WASHINGTON — The Reporter’s Committee for Freedom of the Press will get a $145,000 settlement following a pair of lawsuits filed after an FBI agent posed as a reporter for The Associated Press and created a fake story.
The long-running Freedom of Information Act cases led to appeals court decisions that will help bolster access to public records, said Adam Marshall, an attorney for the group. The cases also shed light on FBI agents posing as members of the media, a tactic that free press advocates say undermines media credibility and blurs lines between law enforcement and the press.
The agency failed to follow its own rules over such undercover operations when an agent posed as an AP reporter and sent a link to a fake story in an investigation in Washington state in 2007, according to documents uncovered in the lawsuit filed along with The Associated Press.
Then-FBI Director James Comey called the technique “proper and appropriate” under FBI guidelines at the time, though he said it would require higher-level approvals when the incident came to light seven years later, in 2014. No actual story was published and it led to an arrest, he maintained.
The agent posing as an AP reporter sent a link to the fake article to a 15-year-old suspected of making bomb threats at a high school. When the teen clicked the link, a tracking tool revealed his computer’s location and helped agents confirm his identity.
The FBI declined to comment Friday.
Kathleen Carroll, then executive editor of the AP, said in 2014 that the FBI’s “unacceptable tactics undermine AP and the vital distinction between the government and the press.” A letter signed by two dozen news organizations called the revelations “inexcusable” and the Reporter’s Committee specifically called out the use of the AP’s name as “cover for delivery of electronic surveillance software.”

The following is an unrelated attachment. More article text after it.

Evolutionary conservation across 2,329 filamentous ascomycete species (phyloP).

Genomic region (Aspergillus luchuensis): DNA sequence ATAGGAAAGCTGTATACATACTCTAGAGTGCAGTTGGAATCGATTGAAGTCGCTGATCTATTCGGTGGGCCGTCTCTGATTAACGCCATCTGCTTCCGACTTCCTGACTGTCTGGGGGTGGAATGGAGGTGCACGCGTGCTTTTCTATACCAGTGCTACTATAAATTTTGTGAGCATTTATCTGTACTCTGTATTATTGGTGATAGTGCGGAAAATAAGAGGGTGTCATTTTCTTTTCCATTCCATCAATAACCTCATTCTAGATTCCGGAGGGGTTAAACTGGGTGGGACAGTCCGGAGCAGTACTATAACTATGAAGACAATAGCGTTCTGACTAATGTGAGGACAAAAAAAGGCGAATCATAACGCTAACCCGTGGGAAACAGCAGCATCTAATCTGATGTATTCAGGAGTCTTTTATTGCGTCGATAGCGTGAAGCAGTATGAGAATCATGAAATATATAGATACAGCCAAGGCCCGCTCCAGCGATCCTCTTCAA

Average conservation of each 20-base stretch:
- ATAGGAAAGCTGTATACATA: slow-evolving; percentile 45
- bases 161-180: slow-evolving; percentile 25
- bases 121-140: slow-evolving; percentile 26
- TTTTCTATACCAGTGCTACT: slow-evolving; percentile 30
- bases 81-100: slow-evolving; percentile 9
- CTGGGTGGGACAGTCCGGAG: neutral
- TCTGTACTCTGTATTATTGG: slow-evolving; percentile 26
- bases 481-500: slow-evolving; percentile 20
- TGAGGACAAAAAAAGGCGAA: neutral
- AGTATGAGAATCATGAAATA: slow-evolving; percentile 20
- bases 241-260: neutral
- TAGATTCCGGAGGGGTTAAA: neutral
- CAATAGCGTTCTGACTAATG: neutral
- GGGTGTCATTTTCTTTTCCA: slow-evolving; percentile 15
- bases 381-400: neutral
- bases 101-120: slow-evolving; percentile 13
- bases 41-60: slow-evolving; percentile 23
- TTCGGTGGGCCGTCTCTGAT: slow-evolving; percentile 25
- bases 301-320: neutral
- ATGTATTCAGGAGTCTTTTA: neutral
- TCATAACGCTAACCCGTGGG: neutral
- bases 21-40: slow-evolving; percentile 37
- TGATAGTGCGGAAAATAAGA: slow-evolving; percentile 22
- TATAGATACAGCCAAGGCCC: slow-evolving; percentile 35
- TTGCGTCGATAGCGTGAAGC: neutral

Lauren Easton, an Associated Press spokeswoman, declined additional comment Friday.
The lawsuits were filed as part of an effort to get records about FBI news-media impersonations, and eventually resulted in important court decisions about how far agencies must go in searching for requested documents and the standards they must meet in order to withhold documents, Marshall said. The settlement will cover attorney’s fees and costs.
“This has shown that there are significant, concerning and ongoing issues with respect to federal law enforcement impersonation of the press in the United States,” Marshall said. The cases have also “shown that the Reporters Committee and The Associated Press were committed to finding out as much as we could about what happened here for the public to know.”